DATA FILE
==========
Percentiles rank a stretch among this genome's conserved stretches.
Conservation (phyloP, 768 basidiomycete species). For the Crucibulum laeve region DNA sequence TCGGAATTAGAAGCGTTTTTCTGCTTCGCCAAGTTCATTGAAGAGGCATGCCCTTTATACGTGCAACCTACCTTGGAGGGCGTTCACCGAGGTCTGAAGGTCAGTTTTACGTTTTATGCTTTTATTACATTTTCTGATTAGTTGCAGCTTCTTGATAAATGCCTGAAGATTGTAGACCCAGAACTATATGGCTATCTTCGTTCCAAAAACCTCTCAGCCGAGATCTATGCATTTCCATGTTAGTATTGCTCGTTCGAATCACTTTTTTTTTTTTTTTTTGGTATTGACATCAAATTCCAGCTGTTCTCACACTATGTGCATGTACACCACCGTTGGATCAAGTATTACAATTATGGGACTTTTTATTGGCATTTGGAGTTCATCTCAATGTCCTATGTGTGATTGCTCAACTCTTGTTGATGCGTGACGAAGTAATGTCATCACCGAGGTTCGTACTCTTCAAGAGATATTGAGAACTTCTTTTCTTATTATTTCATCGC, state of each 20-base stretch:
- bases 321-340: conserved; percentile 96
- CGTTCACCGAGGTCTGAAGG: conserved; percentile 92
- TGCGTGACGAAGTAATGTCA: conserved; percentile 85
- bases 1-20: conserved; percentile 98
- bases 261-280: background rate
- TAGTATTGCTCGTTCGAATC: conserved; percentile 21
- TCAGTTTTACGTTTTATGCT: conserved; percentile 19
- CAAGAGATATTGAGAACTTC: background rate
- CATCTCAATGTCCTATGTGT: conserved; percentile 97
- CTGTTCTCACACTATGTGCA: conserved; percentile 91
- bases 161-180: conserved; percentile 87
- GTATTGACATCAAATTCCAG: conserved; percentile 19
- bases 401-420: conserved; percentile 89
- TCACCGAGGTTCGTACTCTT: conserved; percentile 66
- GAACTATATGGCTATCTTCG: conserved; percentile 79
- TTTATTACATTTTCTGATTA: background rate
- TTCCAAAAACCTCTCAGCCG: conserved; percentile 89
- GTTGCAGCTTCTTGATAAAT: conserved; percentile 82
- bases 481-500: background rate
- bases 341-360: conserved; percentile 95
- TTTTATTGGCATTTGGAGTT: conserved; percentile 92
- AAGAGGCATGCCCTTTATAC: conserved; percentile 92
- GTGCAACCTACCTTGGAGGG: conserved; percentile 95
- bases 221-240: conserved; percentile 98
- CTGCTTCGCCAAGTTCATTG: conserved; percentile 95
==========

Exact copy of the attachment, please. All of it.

Percentiles rank a stretch among this genome's conserved stretches.
Conservation (phyloP, 768 basidiomycete species). For the Crucibulum laeve region DNA sequence TCGGAATTAGAAGCGTTTTTCTGCTTCGCCAAGTTCATTGAAGAGGCATGCCCTTTATACGTGCAACCTACCTTGGAGGGCGTTCACCGAGGTCTGAAGGTCAGTTTTACGTTTTATGCTTTTATTACATTTTCTGATTAGTTGCAGCTTCTTGATAAATGCCTGAAGATTGTAGACCCAGAACTATATGGCTATCTTCGTTCCAAAAACCTCTCAGCCGAGATCTATGCATTTCCATGTTAGTATTGCTCGTTCGAATCACTTTTTTTTTTTTTTTTTGGTATTGACATCAAATTCCAGCTGTTCTCACACTATGTGCATGTACACCACCGTTGGATCAAGTATTACAATTATGGGACTTTTTATTGGCATTTGGAGTTCATCTCAATGTCCTATGTGTGATTGCTCAACTCTTGTTGATGCGTGACGAAGTAATGTCATCACCGAGGTTCGTACTCTTCAAGAGATATTGAGAACTTCTTTTCTTATTATTTCATCGC, state of each 20-base stretch:
- bases 321-340: conserved; percentile 96
- CGTTCACCGAGGTCTGAAGG: conserved; percentile 92
- TGCGTGACGAAGTAATGTCA: conserved; percentile 85
- bases 1-20: conserved; percentile 98
- bases 261-280: background rate
- TAGTATTGCTCGTTCGAATC: conserved; percentile 21
- TCAGTTTTACGTTTTATGCT: conserved; percentile 19
- CAAGAGATATTGAGAACTTC: background rate
- CATCTCAATGTCCTATGTGT: conserved; percentile 97
- CTGTTCTCACACTATGTGCA: conserved; percentile 91
- bases 161-180: conserved; percentile 87
- GTATTGACATCAAATTCCAG: conserved; percentile 19
- bases 401-420: conserved; percentile 89
- TCACCGAGGTTCGTACTCTT: conserved; percentile 66
- GAACTATATGGCTATCTTCG: conserved; percentile 79
- TTTATTACATTTTCTGATTA: background rate
- TTCCAAAAACCTCTCAGCCG: conserved; percentile 89
- GTTGCAGCTTCTTGATAAAT: conserved; percentile 82
- bases 481-500: background rate
- bases 341-360: conserved; percentile 95
- TTTTATTGGCATTTGGAGTT: conserved; percentile 92
- AAGAGGCATGCCCTTTATAC: conserved; percentile 92
- GTGCAACCTACCTTGGAGGG: conserved; percentile 95
- bases 221-240: conserved; percentile 98
- CTGCTTCGCCAAGTTCATTG: conserved; percentile 95